“Advancing Racial Equity in Your Library” Event Response

For the Event attendance, I am reviewing the webinar entitled, “Advancing Racial Equity in Your Library: Case Studies from the Field,” presented by the Race Forward Government Alliance on Race and Equity (GARE) on October 10, 2018.

The two speakers were Gordon Goodwin from the Government Alliance on Race and Equity, and Andrew Harbison from the Seattle Public Library. To help capture the intention of this talk, the goal of GARE was provided as, “to develop the capacity of libraries to make racial equity a priority within our libraries, cities, communities, and national associations.”

The topic of racial equity is a hot one being discussed in the information world, yet it is also a problem that has not been properly addressed still. With libraries being the sole free and accessible information and cultural center for most communities, racial equity needs to be made a priority. Children from poor and under-privileged areas are relying on technology and aid from public libraries more than ever to receive the same quality of education and opportunities as the more privileged communities.

If racial equity does not exist in libraries, it just adds to the problems the socially excluded face in society. Public libraries need to understand the magnitude of what social exclusion can do to a community. John Gehner points out that there are severe consequences to the, “negative perceptions affecting the way that professional librarians approach those who face social exclusion for many different reasons,” explaining what happens when libraries and their staff do not support equality.[1]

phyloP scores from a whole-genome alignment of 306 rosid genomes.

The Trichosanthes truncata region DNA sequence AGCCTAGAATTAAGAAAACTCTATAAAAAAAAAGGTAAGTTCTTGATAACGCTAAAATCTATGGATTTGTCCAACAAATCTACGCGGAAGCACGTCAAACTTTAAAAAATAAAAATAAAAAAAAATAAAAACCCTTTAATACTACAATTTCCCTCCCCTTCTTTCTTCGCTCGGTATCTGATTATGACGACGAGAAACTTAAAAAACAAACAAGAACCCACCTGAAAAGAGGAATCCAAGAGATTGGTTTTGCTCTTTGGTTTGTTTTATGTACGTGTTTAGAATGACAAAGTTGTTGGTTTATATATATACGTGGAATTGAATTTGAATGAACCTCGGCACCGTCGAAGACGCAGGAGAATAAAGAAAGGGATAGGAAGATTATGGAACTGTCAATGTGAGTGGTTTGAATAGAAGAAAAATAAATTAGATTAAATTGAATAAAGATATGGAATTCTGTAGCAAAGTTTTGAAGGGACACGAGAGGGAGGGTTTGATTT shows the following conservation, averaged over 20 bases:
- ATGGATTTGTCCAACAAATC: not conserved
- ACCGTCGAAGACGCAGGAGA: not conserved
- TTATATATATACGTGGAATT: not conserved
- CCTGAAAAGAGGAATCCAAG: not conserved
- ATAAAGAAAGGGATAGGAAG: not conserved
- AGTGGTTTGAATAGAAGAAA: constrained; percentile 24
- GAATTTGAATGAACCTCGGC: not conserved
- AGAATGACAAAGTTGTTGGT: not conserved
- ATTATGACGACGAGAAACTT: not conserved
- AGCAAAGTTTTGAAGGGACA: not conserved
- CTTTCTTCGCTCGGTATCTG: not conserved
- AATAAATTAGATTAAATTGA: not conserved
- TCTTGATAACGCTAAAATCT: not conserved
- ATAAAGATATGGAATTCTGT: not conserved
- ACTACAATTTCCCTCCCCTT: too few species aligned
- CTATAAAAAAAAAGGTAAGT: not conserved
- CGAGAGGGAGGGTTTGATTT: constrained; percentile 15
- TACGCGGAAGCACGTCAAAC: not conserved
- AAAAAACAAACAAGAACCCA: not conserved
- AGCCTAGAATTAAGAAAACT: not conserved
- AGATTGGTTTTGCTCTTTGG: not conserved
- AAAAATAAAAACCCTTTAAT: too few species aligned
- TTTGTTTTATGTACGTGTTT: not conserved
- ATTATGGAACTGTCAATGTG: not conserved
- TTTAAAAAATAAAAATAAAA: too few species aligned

Realizing the importance of racial equity, specifically in public libraries, Goodwin and Harbison get right into it. Goodwin begins by laying out the goals they wanted this webinar to help achieve, which was first and foremost: to inform and to motivate the audience into action. I believe this is the purpose behind most, if not all, seminars and webinars dealing with social issues, specifically those about the information world. They are tools to educate and spread awareness for certain topics that are typically ignored, and motivation is the key to enacting change. Goodwin states right away that he wanted to, “Motivate listeners to take action, and how exactly to do that.”

The rest of the objectives for the talk were to understand the critical need for libraries to focus on race and improving equality for all communities, to learn about the ideas and tools that support racial equity, and how libraries are applying all of this to increase access and improve life for the patrons and staff of color.